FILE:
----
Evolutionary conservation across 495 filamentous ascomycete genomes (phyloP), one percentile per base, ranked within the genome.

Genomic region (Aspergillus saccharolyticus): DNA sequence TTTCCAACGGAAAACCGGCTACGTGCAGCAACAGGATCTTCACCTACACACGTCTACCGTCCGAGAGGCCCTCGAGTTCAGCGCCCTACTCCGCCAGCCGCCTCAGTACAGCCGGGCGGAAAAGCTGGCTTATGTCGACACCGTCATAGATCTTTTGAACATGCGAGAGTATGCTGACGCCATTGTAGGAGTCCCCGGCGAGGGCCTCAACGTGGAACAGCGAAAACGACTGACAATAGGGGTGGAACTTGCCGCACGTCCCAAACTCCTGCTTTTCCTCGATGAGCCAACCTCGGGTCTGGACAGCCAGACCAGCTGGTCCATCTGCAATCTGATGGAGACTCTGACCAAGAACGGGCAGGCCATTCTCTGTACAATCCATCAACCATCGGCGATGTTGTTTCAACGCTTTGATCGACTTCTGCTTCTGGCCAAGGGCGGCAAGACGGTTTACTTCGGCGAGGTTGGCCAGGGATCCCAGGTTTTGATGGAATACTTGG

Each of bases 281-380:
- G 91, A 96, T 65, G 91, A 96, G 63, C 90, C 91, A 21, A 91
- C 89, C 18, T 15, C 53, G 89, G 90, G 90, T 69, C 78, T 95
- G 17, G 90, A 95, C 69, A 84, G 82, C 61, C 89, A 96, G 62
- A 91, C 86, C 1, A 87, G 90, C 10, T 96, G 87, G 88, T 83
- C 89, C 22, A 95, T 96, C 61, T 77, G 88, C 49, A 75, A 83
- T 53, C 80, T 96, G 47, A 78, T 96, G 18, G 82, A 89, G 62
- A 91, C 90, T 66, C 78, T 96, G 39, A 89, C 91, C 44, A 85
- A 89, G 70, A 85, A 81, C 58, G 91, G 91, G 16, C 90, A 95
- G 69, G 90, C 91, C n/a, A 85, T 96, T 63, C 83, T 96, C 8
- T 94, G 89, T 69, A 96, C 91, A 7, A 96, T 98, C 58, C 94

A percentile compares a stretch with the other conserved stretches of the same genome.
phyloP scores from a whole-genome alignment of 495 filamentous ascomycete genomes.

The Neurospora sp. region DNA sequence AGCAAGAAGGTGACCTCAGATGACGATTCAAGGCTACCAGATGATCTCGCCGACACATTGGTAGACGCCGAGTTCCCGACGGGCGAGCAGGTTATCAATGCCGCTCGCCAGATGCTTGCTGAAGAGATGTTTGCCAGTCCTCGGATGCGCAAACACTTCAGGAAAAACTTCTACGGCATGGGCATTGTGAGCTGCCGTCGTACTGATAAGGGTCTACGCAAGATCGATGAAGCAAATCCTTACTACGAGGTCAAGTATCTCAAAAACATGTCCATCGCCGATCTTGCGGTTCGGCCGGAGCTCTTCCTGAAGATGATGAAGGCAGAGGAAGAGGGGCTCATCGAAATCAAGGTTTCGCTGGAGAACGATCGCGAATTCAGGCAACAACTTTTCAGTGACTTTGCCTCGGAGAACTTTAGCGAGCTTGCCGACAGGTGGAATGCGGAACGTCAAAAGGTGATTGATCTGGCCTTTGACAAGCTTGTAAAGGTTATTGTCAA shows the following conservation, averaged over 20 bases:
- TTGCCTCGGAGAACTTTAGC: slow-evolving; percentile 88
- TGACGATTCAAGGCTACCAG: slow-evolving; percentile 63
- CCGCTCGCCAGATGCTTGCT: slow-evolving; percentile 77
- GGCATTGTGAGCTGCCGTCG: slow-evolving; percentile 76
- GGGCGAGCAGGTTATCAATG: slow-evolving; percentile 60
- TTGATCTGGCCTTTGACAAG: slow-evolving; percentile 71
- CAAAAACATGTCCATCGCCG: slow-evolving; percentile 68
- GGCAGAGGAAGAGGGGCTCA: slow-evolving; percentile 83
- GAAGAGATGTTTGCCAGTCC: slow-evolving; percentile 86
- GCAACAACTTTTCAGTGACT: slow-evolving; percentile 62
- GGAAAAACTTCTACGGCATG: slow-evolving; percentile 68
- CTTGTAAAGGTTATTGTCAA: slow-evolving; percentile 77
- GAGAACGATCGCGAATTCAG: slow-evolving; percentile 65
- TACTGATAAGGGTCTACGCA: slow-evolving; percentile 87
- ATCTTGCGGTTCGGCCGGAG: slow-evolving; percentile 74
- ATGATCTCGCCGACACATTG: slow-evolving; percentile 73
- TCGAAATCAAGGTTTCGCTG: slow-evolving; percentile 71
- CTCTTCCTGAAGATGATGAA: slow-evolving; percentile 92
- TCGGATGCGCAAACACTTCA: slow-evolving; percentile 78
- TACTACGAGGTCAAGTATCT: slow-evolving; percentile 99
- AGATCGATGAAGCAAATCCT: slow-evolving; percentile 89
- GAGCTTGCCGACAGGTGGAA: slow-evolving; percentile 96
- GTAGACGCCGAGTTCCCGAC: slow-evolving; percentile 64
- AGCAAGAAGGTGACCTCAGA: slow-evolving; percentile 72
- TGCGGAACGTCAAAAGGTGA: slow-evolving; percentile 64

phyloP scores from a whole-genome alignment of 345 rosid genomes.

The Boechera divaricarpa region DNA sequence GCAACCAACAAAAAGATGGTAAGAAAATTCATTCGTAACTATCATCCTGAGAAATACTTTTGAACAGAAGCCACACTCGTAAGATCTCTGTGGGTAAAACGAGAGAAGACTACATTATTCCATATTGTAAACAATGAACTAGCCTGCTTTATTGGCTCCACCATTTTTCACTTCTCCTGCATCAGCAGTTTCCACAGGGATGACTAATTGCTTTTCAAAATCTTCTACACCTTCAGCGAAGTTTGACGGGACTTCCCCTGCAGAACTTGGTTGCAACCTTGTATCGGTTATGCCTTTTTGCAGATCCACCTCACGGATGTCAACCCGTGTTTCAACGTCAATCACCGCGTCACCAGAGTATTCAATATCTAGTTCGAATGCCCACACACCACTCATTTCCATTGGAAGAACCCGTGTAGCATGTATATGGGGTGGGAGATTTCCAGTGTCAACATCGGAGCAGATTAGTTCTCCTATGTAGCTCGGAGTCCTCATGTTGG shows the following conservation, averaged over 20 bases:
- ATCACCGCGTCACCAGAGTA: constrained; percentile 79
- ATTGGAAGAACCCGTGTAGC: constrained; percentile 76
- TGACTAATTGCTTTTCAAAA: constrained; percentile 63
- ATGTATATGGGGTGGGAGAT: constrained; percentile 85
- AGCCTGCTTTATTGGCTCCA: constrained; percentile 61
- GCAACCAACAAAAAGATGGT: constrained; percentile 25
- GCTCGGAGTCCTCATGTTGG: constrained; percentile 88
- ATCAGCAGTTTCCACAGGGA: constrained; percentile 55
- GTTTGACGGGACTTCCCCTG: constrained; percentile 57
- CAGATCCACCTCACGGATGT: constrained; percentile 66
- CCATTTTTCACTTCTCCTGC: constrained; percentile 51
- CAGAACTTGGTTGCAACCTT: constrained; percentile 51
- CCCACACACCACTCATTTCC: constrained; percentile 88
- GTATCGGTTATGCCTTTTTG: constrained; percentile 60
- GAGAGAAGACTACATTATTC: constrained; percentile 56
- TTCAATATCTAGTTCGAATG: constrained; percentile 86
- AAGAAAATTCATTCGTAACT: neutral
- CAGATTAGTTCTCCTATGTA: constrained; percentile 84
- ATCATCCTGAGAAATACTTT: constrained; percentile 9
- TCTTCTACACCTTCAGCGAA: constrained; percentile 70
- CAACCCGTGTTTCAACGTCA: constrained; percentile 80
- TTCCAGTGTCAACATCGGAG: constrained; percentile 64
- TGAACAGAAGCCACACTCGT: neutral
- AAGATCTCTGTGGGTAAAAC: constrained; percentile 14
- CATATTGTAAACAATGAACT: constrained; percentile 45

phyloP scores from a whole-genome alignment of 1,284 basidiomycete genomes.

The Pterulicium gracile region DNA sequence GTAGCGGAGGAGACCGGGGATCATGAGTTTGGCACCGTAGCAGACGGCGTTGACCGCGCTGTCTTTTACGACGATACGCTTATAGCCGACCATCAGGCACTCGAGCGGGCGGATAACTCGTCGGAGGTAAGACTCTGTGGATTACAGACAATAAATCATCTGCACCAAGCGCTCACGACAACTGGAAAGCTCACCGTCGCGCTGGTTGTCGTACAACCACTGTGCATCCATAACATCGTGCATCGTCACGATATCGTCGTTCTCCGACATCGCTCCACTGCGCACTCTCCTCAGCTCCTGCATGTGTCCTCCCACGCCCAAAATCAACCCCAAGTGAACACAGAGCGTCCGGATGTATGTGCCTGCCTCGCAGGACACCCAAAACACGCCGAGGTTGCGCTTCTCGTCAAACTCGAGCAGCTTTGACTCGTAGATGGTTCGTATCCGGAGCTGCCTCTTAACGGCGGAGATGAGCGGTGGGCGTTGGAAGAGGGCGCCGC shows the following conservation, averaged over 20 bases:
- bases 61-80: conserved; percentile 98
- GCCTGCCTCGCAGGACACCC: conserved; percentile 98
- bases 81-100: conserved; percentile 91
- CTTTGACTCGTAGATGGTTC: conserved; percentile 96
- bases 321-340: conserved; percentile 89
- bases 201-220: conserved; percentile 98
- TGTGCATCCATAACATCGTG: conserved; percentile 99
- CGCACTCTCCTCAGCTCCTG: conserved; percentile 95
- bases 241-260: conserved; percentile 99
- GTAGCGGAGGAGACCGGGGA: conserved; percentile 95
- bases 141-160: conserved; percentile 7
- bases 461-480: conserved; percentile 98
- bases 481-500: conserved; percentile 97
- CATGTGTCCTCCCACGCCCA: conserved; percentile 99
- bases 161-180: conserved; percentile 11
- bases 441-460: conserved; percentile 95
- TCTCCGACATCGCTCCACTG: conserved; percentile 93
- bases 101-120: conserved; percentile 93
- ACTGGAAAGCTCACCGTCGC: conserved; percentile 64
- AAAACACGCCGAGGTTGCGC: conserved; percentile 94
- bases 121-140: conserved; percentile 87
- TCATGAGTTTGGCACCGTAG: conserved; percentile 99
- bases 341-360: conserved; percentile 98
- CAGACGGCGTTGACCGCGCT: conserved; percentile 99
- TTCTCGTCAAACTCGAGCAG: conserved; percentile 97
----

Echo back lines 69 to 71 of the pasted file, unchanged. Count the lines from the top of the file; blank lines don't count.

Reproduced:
phyloP scores from a whole-genome alignment of 1,284 basidiomycete genomes.

The Pterulicium gracile region DNA sequence GTAGCGGAGGAGACCGGGGATCATGAGTTTGGCACCGTAGCAGACGGCGTTGACCGCGCTGTCTTTTACGACGATACGCTTATAGCCGACCATCAGGCACTCGAGCGGGCGGATAACTCGTCGGAGGTAAGACTCTGTGGATTACAGACAATAAATCATCTGCACCAAGCGCTCACGACAACTGGAAAGCTCACCGTCGCGCTGGTTGTCGTACAACCACTGTGCATCCATAACATCGTGCATCGTCACGATATCGTCGTTCTCCGACATCGCTCCACTGCGCACTCTCCTCAGCTCCTGCATGTGTCCTCCCACGCCCAAAATCAACCCCAAGTGAACACAGAGCGTCCGGATGTATGTGCCTGCCTCGCAGGACACCCAAAACACGCCGAGGTTGCGCTTCTCGTCAAACTCGAGCAGCTTTGACTCGTAGATGGTTCGTATCCGGAGCTGCCTCTTAACGGCGGAGATGAGCGGTGGGCGTTGGAAGAGGGCGCCGC shows the following conservation, averaged over 20 bases:
- bases 61-80: conserved; percentile 98